According to Ayurveda, there are 3 types of Shishyas or students. They are equipped different and varying proportions of skill and intelligence. They are:
Uttama Shishya – Best or brilliant students, have Utkrushta Buddhi (high level of intelligence and thought process)
Madhyama Shishya – Moderate or average students, have Madhya Buddhi (moderate levels of intelligence and thought process)
Adhama Shishya – Dull, weak or below average students, have Alpa buddhi (less level of intelligence and thought process)
The shastra should be written and documented in such a way that it is easily read and understood by all 3 masses of students.
Apagata Punarukta Dosha –
Shastra should be devoid of repetitions. We often find that many things are frequently or repeatedly said in treatises. This would reduce the interest in the reader and make the shastra look awkward. Therefore the shaastra should be carefully written avoiding repetitions of words, sentences, instances or materials.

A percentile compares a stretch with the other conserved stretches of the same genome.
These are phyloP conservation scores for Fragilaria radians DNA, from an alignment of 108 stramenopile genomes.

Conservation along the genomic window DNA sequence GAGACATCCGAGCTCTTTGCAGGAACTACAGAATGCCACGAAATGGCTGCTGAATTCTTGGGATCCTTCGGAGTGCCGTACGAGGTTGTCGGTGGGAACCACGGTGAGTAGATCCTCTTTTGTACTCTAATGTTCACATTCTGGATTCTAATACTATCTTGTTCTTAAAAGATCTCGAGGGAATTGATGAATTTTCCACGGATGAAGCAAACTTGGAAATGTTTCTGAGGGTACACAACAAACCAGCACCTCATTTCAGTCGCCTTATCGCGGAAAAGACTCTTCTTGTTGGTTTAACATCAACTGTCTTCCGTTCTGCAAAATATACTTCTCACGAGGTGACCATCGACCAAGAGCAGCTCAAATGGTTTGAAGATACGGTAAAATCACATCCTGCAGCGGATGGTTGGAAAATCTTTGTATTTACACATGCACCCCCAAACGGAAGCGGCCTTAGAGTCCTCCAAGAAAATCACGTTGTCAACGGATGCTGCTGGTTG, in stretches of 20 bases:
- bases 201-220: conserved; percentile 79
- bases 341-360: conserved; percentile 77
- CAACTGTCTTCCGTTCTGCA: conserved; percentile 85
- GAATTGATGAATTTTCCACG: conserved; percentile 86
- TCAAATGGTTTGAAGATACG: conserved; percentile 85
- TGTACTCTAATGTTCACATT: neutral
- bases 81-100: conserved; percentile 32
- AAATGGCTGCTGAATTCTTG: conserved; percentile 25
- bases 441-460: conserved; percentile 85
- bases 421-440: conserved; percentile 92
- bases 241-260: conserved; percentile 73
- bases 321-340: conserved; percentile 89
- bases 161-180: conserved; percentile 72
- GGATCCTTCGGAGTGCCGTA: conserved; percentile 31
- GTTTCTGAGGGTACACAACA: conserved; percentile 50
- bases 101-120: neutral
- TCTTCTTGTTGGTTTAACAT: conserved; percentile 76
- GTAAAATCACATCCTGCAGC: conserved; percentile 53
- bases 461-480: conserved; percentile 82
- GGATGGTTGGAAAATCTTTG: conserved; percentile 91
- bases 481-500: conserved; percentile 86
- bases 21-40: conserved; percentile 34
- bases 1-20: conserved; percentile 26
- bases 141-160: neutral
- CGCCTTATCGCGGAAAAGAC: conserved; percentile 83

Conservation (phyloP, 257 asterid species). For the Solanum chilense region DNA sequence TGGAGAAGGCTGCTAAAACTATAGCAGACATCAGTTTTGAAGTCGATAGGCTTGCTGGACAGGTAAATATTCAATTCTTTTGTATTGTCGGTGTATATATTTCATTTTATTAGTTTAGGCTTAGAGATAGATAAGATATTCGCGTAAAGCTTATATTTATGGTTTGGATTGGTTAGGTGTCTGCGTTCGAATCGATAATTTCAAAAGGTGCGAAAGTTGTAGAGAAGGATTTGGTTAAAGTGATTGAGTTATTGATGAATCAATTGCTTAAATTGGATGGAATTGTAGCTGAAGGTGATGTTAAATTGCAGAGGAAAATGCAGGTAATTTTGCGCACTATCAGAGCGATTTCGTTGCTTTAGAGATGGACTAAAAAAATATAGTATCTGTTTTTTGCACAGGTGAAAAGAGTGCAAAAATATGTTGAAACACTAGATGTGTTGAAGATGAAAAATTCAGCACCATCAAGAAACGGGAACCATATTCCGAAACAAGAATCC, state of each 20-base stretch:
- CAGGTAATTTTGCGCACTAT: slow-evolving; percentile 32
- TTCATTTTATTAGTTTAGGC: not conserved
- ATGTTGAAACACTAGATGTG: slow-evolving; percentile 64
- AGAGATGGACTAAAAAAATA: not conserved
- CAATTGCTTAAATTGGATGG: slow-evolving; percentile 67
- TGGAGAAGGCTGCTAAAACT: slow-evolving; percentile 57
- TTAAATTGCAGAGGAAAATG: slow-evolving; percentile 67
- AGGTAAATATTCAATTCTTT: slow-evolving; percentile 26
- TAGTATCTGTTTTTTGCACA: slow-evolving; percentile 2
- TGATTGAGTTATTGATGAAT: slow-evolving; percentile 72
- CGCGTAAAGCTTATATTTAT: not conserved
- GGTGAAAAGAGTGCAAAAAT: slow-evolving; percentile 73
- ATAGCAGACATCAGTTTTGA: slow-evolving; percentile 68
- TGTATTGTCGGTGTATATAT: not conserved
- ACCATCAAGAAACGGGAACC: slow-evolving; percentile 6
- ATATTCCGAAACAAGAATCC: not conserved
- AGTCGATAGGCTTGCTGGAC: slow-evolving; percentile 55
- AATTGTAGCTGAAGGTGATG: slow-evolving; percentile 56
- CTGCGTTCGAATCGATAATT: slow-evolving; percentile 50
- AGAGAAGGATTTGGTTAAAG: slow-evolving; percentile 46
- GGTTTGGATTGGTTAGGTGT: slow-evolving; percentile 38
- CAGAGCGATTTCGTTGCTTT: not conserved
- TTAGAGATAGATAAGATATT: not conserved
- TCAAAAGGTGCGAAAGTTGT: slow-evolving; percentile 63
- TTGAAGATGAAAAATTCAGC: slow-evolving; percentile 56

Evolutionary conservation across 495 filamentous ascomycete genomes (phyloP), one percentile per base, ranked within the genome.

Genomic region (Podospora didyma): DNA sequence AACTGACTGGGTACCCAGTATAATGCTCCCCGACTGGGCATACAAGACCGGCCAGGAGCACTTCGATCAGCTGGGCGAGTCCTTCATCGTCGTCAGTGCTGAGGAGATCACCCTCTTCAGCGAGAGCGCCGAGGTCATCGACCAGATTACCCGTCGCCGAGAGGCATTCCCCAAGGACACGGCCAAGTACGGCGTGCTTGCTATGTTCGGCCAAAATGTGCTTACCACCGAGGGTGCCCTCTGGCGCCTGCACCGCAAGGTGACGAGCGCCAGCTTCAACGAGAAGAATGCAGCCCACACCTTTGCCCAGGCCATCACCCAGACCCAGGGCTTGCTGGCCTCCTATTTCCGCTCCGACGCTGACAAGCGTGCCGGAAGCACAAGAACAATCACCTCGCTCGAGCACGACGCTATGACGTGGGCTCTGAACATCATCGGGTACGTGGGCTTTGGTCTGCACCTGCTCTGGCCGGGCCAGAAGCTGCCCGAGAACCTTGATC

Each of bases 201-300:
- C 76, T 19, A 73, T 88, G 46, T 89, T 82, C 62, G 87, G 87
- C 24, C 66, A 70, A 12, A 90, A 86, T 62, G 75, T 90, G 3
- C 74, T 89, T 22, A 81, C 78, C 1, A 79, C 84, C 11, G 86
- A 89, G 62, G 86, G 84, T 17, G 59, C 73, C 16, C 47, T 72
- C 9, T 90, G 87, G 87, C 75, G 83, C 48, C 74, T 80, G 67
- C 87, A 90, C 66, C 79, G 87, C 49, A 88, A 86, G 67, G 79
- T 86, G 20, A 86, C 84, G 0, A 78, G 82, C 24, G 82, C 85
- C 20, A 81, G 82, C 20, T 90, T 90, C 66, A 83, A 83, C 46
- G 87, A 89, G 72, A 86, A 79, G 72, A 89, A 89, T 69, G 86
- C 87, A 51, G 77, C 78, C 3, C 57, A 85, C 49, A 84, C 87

Aarsha is a word derived from the word or connected to the term Rishi, meaning sage. The Shastra which gets documented should have been dictated, narrated, preached or taught by a Rishi.
Supraneeta Sutra Bhaasya Samgrahakam –
Shaastra should have a proper assembling and presentation of Sutra (grass-root basics), Bhaashya (content of the context or contexts with commentary) and Samgraha (compilation of material and chapters in proper chronology).
The material in the shaastra should be well supported or complimented with good meaning, i.e. the content should be meaningful and easy to understand.
Anavapatita shabdam –
The language of the text of the shaastra should be a known one. The literature should not be written in an unknown or less popular language. The words and sentences used also should be in an easily known popular and common language. It should not comprise of broken, split, unclear and un-meaningful words.
Akashta Shabdam –
The shaastra should comprise of easy words and sentences (easy to read and understand).
The shastra should have provided an elaborate and comprehensive explanation of the topics and contents covered in it. The explanation should be complete and devoid of lacunas.
Kramaagata artham –
The topics and subjects dealt in the Shaastra should follow chronology and should have continuity.